Photo: Aussie Ark

Tasmanian Devils Are Back in Mainland Australia for the First Time in 3,000 Years

Wildlife News
by Eben Diskin Oct 6, 2020

Tasmanian devils are typically associated with their namesake island of Tasmania, but they have recently been reintroduced to mainland Australia for the first time. Three thousand years ago the animal died out on the mainland due to the arrival of dingoes, but now they’re being released into a 988-acre wildlife sanctuary north of Sydney.

Tim Faulkner, president of Aussie Ark, said, “In 100 years, we are going to be looking back at this day as the day that set in motion the ecological restoration of an entire country. Not only is this the reintroduction of one of Australia’s beloved animals, but of an animal that will engineer the entire environment around it, restoring and rebalancing our forest ecology after centuries of devastation from introduced foxes and cats and other invasive predators.”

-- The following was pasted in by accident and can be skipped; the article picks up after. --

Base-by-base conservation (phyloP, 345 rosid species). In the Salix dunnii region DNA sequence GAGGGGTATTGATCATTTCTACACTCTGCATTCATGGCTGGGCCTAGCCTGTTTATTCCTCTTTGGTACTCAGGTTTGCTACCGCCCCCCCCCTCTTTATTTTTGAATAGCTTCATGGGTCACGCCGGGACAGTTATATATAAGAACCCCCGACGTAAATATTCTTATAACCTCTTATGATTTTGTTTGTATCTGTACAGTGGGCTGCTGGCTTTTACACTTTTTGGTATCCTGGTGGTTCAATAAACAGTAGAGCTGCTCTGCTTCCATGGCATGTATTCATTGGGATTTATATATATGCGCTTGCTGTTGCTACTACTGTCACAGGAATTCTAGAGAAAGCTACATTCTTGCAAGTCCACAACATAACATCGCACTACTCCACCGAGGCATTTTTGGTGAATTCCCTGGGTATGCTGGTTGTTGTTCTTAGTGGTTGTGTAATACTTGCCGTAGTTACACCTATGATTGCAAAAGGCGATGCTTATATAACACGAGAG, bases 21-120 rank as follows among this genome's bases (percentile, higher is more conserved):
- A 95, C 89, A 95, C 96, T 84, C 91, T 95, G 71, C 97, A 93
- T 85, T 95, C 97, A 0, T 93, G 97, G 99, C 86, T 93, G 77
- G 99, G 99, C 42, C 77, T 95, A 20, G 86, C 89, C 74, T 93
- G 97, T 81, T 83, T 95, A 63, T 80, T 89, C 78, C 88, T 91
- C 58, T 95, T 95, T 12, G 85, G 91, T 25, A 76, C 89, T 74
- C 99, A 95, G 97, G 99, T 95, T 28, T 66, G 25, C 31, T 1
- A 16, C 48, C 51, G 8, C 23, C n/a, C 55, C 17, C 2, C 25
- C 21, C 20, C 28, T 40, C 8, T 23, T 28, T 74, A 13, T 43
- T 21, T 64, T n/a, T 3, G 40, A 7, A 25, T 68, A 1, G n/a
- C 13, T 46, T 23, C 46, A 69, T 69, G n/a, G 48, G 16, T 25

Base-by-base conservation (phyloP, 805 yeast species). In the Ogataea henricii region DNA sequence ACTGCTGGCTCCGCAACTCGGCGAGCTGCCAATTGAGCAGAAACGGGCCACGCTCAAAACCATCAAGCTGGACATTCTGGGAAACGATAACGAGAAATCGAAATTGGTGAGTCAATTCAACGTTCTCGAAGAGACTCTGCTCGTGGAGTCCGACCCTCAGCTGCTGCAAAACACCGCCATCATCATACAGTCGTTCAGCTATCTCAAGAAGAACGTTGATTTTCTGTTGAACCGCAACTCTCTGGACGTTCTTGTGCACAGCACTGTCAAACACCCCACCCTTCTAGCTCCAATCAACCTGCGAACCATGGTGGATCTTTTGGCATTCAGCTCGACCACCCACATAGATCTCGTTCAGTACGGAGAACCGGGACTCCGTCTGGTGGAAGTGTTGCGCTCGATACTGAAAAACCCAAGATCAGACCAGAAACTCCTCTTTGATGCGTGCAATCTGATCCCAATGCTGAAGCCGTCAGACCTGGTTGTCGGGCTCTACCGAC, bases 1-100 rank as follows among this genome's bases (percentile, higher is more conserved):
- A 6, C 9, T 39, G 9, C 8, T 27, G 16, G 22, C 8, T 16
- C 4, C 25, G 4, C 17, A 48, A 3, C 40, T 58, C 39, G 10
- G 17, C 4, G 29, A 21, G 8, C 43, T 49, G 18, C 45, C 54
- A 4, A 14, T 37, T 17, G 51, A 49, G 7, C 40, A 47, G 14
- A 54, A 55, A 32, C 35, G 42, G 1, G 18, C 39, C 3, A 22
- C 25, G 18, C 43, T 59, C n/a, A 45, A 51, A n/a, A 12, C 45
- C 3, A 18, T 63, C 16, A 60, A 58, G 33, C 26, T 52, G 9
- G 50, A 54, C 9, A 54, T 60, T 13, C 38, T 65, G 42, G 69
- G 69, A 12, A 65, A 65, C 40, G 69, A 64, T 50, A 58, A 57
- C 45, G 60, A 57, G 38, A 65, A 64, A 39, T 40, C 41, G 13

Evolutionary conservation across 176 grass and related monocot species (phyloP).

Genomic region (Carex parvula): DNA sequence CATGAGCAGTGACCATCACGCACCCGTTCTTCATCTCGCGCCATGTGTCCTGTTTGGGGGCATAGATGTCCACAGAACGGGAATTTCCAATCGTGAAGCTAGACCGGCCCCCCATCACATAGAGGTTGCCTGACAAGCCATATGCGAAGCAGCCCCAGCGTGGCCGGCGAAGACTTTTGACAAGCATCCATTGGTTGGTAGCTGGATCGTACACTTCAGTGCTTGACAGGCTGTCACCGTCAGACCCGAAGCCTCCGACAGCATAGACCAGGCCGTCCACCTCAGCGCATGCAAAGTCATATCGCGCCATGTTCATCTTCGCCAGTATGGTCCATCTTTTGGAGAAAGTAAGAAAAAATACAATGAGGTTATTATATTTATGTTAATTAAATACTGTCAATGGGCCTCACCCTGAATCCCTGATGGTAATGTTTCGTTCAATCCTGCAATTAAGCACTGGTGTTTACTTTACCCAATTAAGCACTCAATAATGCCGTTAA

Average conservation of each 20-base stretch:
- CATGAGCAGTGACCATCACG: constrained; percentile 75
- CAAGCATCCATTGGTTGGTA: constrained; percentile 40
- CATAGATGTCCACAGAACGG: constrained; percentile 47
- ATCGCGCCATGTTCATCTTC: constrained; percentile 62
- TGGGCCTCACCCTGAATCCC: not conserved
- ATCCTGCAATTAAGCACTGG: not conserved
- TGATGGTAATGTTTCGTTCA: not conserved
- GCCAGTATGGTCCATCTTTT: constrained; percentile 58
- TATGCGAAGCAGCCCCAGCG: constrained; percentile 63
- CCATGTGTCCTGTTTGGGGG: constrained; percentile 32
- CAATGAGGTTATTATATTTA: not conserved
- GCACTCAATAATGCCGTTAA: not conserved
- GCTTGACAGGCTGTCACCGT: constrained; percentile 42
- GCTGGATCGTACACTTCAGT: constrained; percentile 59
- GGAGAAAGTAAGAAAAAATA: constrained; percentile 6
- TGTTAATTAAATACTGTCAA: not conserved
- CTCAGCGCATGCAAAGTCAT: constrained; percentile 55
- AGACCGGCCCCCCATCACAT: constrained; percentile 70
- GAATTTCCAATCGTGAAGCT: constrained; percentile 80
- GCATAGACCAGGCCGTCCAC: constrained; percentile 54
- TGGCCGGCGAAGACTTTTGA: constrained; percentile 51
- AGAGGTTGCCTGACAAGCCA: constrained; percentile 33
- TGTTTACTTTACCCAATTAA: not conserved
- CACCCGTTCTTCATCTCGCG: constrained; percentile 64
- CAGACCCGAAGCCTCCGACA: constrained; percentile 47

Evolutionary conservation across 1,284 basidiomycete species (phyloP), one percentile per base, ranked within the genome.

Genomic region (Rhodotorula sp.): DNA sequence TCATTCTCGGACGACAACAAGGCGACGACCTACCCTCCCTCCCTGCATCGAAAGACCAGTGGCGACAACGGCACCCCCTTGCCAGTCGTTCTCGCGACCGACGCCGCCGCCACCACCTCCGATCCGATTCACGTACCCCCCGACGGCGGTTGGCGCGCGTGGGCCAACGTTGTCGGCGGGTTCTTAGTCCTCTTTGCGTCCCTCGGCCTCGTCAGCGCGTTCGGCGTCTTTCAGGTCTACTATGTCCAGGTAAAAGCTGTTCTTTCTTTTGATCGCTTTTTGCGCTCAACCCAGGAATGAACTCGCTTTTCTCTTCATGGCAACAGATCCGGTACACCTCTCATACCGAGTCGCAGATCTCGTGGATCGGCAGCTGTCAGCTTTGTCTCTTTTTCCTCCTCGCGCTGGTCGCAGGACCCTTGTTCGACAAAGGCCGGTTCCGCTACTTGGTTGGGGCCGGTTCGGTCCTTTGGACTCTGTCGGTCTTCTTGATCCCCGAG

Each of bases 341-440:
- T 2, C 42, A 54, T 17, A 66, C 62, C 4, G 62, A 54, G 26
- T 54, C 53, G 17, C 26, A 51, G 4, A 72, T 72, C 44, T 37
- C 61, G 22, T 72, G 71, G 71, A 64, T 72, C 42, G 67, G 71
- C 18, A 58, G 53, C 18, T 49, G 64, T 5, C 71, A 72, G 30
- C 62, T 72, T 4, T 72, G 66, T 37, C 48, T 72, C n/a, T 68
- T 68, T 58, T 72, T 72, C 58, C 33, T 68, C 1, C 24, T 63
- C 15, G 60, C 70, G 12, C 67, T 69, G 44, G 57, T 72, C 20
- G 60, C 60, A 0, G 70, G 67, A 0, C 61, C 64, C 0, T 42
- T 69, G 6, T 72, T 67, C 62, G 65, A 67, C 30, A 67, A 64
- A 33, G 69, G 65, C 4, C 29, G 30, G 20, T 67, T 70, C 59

Only 25,000 wild Tasmanian devils are left in Tasmania, but Aussie Ark’s breeding program, which started with only 44 individuals and has 200 today, will hopefully help the species thrive again throughout Australia. As of September 10, the group has released 26 devils into the sanctuary in New South Wales. Two more reintroductions are also being planned, involving 20 devils each. It’s hoped that their presence on the mainland will help control feral cat and fox populations that hunt other endangered species.

Don Church, president of the Global Wildlife Conservation charity, said, “This is an incredible example of how to rewild our planet, bringing back the natural systems to the benefit of all life on Earth.”

Only 25,000 wild Tasmanian devils are left in Tasmania, and Aussie Ark hopes that expanding their habitat to the mainland will increase their chances of survival.

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